Fr. Bloomfield's Blog

I am a Roman Catholic Priest of the Archdiocese of Detroit, currently assigned to Divine Child Parish in Dearborn, Michigan. When I manage to keep the page updated, hopefully something interesting can be found here!

Tuesday, January 31, 2006

Faith Seeking Understanding for January 29, 2006

According to some of our ancient religious and cultural traditions, this week is when the Christmas season finally ended. The feast of the Presentation of the Lord, on February 2nd, traditionally marked the last day of the Christmas season. Even though we usually wonder whether the groundhog will foretell six more weeks of winter on this day, remembering the theological importance of the Presentation (or “Candlemas” as it was often called) can allow us to briefly rekindle the joy of Christmas in our homes once again.
This feast recalls the end of the “time of purification,” required by the Mosaic law for a woman who had given birth to a son; forty days after Christ’s birth, Mary and Joseph brought the child Jesus to the Temple in Jerusalem, in order to offer sacrifice to Yahweh. This story is retold in the Luke 2:22-40. At the Temple, they offered the prescribed sacrifice, and encountered Simeon and Anna, receiving prophecies about the Child. Traditionally, candles are blessed on this day, signifying the entry of Christ, the Light of the World, into the Temple of Jerusalem; God has truly visited His people and has made His dwelling in our midst.
The Church’s Night Prayer (or compline) canticle (Nunc Dimmitis) also comes from this encounter in the Temple. After holding the Christ-child, Simeon responds with a beautiful prayer that has been used for centuries to end the Liturgical day: “Lord, now let your servant depart in peace, according to your word; for my eyes have seen your salvation, which you have prepared in the presence of all peoples, a light for revelation to the Gentiles, and for glory to your people Israel.”
We also celebrate the famous founder of the Salesians, St. John Bosco, on January 31st. Don Bosco, as he is commonly known, was born in 1815, and died on January 31, 1888. He was canonized by Pope Pius XI in 1934. He is most famous for his care for the poor and abandoned youth, who were often forced to work in the factories, and had no education. Don Bosco taught the children, housed the orphans, and cared for their spiritual needs. He organized the Salesian Society (named for St. Francis de Sales) to continue this important charitable work, which continues the care of youth today.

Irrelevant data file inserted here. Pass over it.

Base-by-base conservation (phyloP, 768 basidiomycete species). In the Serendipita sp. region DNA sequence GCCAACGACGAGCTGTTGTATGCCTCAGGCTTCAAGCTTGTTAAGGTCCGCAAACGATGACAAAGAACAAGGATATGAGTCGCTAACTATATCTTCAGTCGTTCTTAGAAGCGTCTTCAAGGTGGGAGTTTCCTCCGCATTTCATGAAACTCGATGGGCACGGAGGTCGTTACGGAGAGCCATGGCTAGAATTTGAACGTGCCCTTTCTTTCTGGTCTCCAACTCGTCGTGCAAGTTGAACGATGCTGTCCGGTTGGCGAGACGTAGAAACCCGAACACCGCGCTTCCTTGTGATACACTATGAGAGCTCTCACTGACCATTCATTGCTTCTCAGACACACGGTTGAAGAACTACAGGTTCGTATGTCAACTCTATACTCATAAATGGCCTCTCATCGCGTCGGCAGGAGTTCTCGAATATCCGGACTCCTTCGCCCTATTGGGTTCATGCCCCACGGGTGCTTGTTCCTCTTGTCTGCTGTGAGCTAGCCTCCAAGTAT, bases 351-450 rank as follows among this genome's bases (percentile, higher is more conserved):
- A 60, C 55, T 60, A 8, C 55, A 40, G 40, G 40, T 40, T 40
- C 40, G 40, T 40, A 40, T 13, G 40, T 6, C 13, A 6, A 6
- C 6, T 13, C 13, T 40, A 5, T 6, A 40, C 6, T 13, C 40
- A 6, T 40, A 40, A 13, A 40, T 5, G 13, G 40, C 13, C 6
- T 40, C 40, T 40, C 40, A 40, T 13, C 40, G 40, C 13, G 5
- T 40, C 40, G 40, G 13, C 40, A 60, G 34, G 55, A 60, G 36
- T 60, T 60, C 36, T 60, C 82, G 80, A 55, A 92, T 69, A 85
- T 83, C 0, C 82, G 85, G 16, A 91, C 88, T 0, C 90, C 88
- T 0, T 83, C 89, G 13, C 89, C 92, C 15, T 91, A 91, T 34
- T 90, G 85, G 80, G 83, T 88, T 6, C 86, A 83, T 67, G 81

St. John Bosco continually stressed the importance of regular Communion and Confession, and always ensured that the youth attended Mass on Sundays. As we continue to reflect on Pope John Paul II’s encyclical Dies Domini we are reminded of the importance of the Sunday rest. Christ enters into the definitive “Sabbath Rest” of Heaven through His resurrection; we are therefore called to re-examine the meaning of creation in light of its eternal destiny. The Sabbath rest of the Covenant of Creation foretells and prefigures the final and eternal Covenant.
The Pope connects the “rest” after the Creation story with the Salvation of His People: “The God who rests on the seventh day, rejoicing in his creation, is the same God who reveals his glory in liberating his children from Pharaoh's oppression. Adopting an image dear to the Prophets, one could say that in both cases God reveals himself as the bridegroom before the bride” (no. 12). Our Sunday “rest” is found in the context of creation and redemption. Our new Holy Father, Pope Benedict XVI, has just published his first encyclical, entitled Deus Caritas est – God is Love. It is available at May God bless you abundantly this week and always!

Wednesday, January 25, 2006

Deus Caritas Est

I'm in the middle of reading our Holy Father's first Encyclical, Deus Caritas Est. I strongly encourage everyone to dig into Pope Benedict XVI's thought. This meditation on the mystery of human and divine love is truly an excellent place to begin; even if it's intimidating, the Pope's style is profound but accessible.

As another item, please visit They're struggling financially -- and they provide a wealth of excellent Catholic resources. Please contribute if you can.

Sunday, January 22, 2006

Homily for Sunday, January 22, 2006

The Kingdom of Heaven is at hand. Repent and believe the Gospel.

Today's Mass speaks strongly of repentance: whether Jonah in the first reading or our Lord in the Gospel, it is clear that the message of "metanoia," of changing our hearts and minds is central to God's saving action in our lives. Yet receiving the message of repentance is not an easy one; I am sure that any of you who have been corrected haven't found it easy or simply to accept the need to change.

Seminary is a difficult place for precisely that reason. The priests and professors charged with forming men to be priests are constantly looking to help improve the qualities of each seminarian; this makes for a tough go of it, however, when it seems as though "everyone has something against me." My University, Franciscan University, also had the blessing to be a place where everyone considered it his or her duty to correct a brother or sister when they weren't living the Gospel to its fullness.

I remember one occasion in particular in which a friend of mine addressed a pretty harsh criticism: "Andy, you're selfish and proud; you really need to consider others. You're not the most important person in the room." After three or four days of fuming and anger -- and prayer -- I realized the truth of the statement, and began to ask for the grace of true repentance: changing my heart and mind.

Wherever the call to repentance comes from -- whether a friend or an enemy -- we need to prepare our hearts in humility to accept the message. The Assyrians were enemies of the Jews; yet Jonah was called to preach conversion to Nineveh, which is near modern-day Mosul, in Iraq. It was a great city, but it heard the call to repentance without delay, even though it was delivered by an enemy. Everyone, whether guilty or not, from greatest to least, began the fast and covered themselves with sackcloth. We don't know what the sin was, but we do know that God's purpose was merciful: he spared Nineveh.